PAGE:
“In 2011 I collapsed at school ‘cos of being hungry and I couldn’t attend the following day cos I’d be laughed at. I was [later] isolated into a class that had Mathematics underperformers only.” He became determined to be promoted out of that class, thinking: “You can only improve your grades if you associate yourself with people who’ve a firm grip of the subject.”
His sister soon learnt she was pregnant, right after her varsity exclusion. “Our father paid a mere R250 monthly for child maintenance. All the money would go towards the baby’s needs. My sister had to eat something as she was breastfeeding. Going to bed hungry became an everyday thing in 2011.”
“I had to introspect and change the situation around. I learnt to accept the things I couldn’t change. The spirit of being an optimist told me other kids were going through worse in the streets. I couldn’t change my situation but my attitude had to shift.”
Xolamzi proved that a positive attitude leads into positive outcomes.
“I eventually improved and passed Maths with level five. I thought to myself that if I managed to pass it then I could get past everything in life. That’s how much of a confidence booster it was to me. I started to believe that I knew Maths and that mentality helped me score high in other subjects as well.”He adds that his neighbor, Mrs Rubushe, also contributed a lot because she ensured that he never again walked to school on a rainy day by giving him a transport fare.
Not only did that boost his morale, he received accolades to show for it. “I was invited to the school awards ceremony where I scooped three prizes, securing first place in Physical Sciences, second in both Mathematics and Life Sciences. Then the support poured in. People gave me varsity and bursary application forms. The school would forward our forms to the respective varsities and pay for us.”
He passed his matric in 2013 with flying colours and soon universities were on his phone offering him places, but there was also one rather unexpected call.
“I got a call from my father. He had never, ever, called me before. He was calling to congratulate me, but did he even know where my school was? How I struggled my way through school? Did he even know the condition of the phone he was calling me on? Those questions came into my mind as I saw the call coming in … and I just couldn’t pick it up.”
People assumed his father funded his studies but he credits one organization but he was reaping the fruits of his labour. “ Rural Education Access Programme (REAP) provided for me. REAP doesn’t just give you financial assistance, they ensure that they trim all the loose ends that can affect your academic progress. They help you deal with personal matters through their professional and easily accessible student advisors.”
“REAP’s workshops helped me a lot. The majority of the people I came to Cape Town with were excluded because they didn’t have the same support system that I was getting from REAP. God couldn’t come here so he placed certain people to deliver us.”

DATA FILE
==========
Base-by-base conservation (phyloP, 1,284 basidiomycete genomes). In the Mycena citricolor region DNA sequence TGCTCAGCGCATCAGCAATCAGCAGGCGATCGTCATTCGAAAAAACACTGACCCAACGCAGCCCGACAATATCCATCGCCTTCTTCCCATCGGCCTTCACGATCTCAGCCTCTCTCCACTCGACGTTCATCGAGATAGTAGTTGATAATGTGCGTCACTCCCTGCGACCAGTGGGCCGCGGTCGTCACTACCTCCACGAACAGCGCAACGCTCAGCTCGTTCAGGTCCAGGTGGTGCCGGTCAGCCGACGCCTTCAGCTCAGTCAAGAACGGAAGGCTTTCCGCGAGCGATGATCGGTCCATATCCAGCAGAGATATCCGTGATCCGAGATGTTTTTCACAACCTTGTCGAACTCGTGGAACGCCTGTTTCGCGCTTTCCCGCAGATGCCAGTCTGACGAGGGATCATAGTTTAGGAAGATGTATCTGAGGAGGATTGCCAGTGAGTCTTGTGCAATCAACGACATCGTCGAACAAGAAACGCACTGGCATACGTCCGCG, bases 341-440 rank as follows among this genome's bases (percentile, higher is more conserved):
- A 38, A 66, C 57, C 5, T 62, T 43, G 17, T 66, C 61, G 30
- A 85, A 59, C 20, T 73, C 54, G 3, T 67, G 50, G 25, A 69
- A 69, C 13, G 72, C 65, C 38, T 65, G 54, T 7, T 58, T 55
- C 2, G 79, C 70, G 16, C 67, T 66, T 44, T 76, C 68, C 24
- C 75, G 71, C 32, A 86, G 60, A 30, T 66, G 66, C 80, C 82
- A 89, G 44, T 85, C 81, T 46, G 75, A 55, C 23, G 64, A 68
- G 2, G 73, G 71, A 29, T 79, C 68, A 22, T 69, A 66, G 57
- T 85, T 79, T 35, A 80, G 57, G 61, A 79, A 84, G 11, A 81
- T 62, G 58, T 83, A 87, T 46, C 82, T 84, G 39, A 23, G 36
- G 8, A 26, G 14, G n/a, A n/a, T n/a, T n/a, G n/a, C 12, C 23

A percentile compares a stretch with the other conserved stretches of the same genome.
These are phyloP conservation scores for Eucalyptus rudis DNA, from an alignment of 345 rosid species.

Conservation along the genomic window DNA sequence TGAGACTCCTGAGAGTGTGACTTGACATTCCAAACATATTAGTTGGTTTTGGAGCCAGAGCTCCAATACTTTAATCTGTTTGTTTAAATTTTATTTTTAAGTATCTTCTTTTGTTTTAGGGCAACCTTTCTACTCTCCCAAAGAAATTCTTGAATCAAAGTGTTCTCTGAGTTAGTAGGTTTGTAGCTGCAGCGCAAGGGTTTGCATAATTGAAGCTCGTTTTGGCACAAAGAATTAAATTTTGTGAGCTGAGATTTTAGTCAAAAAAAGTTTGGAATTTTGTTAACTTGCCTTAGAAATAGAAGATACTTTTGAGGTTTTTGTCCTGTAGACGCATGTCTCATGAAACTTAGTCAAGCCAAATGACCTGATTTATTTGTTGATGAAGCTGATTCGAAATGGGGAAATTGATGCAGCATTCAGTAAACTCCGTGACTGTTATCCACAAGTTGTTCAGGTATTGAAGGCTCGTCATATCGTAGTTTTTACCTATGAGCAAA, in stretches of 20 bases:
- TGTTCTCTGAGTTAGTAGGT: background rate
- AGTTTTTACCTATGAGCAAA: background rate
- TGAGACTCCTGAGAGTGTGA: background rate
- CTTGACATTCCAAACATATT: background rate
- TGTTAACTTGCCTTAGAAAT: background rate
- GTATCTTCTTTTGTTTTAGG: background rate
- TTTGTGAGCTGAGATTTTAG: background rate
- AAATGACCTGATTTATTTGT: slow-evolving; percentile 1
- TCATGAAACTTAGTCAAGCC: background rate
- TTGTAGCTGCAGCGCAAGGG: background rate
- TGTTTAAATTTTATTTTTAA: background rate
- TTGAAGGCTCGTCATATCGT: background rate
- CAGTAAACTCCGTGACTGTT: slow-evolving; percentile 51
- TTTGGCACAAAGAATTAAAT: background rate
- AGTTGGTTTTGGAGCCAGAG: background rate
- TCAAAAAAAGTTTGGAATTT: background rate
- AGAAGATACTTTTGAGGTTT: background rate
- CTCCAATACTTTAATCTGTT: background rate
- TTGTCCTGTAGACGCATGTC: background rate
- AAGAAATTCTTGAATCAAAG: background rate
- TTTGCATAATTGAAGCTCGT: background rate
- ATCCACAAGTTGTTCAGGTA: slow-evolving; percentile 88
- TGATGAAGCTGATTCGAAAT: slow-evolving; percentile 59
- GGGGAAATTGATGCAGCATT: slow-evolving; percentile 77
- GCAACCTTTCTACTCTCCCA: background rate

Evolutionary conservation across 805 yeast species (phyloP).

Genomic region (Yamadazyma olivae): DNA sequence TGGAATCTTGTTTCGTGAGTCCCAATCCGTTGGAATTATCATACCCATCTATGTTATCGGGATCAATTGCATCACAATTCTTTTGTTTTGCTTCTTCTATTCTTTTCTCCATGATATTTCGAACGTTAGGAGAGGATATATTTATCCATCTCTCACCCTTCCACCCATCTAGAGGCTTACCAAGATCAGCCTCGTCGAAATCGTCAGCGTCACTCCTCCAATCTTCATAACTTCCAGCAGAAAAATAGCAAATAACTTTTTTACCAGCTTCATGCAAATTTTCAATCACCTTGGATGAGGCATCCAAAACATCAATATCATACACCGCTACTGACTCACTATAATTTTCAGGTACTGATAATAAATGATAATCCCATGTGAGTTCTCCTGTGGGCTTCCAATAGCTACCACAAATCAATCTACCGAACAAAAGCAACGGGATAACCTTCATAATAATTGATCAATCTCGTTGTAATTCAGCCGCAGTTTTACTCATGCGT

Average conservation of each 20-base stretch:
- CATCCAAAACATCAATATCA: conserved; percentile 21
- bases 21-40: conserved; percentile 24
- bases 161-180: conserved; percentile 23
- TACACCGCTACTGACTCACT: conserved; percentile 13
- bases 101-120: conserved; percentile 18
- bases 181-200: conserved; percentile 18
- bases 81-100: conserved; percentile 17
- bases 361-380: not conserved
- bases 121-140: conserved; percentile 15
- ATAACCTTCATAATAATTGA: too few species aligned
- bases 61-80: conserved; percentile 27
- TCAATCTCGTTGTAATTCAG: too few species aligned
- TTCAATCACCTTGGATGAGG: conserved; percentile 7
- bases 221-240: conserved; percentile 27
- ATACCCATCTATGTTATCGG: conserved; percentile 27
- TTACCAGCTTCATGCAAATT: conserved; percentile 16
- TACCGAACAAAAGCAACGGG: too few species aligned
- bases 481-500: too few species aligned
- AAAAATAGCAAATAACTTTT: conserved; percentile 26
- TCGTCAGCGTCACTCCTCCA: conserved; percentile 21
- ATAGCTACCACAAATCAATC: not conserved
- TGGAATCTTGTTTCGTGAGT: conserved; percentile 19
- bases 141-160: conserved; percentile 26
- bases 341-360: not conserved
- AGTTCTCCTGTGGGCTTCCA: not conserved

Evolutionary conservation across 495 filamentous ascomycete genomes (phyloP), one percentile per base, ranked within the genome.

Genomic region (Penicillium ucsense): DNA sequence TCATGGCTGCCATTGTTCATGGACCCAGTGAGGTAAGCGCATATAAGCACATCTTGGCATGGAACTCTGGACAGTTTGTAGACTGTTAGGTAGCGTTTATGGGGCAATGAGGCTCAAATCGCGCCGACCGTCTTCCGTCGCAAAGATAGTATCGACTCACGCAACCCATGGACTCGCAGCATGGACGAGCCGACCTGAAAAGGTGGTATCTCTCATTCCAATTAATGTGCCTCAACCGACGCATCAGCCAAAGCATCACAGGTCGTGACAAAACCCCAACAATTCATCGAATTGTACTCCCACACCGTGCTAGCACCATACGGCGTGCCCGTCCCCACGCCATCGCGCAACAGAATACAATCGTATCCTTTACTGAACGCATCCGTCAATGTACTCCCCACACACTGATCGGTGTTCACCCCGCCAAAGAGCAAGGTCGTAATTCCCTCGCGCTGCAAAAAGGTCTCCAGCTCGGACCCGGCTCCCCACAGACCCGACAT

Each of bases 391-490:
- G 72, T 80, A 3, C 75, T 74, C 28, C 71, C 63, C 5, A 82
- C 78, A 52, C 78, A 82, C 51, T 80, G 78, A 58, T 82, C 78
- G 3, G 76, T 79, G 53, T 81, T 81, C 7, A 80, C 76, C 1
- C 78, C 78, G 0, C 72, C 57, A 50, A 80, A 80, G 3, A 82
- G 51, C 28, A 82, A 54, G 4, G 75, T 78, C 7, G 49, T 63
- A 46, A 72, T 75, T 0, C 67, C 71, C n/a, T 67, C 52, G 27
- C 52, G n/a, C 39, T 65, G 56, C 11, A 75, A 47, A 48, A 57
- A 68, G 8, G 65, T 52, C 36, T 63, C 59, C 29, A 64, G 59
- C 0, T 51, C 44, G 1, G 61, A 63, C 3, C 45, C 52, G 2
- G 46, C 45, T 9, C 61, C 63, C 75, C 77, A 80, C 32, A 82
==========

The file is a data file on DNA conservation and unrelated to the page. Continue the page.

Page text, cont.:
REAP encourages their beneficiaries to participate in community work and Xolamzi couldn’t be happier. “I need to give back because I’m here because of other people. I’m a peer buddy. I ensure first years have a smooth transition into varsity. I got help from people who were not obligated to help me. During June holidays I go and tutor matriculants in Maths and Physics in the Eastern Cape.”
Xolamzi is also working on video, interviewing students to find out about the conditions they study in. “The video airs students’ grievances and highlights the conditions they have to study under. I feel like we can only address the poor pass rate if we bring these into lights. People must know the situation is not as glamorous as government portrays it. I’m hoping to secure funding for computers so that students can do their assignments.”
One way Xolamzi draws his strength is from the inspiring motivational quotes he’s read and internalised.
“‘Your situation and circumstances don’t determine your destination. They’re just to strengthen you and make you hungry for success.’ ‘It’s not important where you stand as much as where you’re going.’ Such quotes motivated me cos I knew the words came from people who’ve been down the road.”
He concludes by weighing in on his current relationship with his family. “I don’t blame or hold any grudges against them. I don’t think I would’ve worked that hard if I had a guaranteed meal every night. God made me suffer so I could see education as an only way out, and education gave me the way out indeed.”
“I’m not telling you it’s going to be easy, I’m telling you that it’ll be all worth it,” he concludes, using his favourite quote.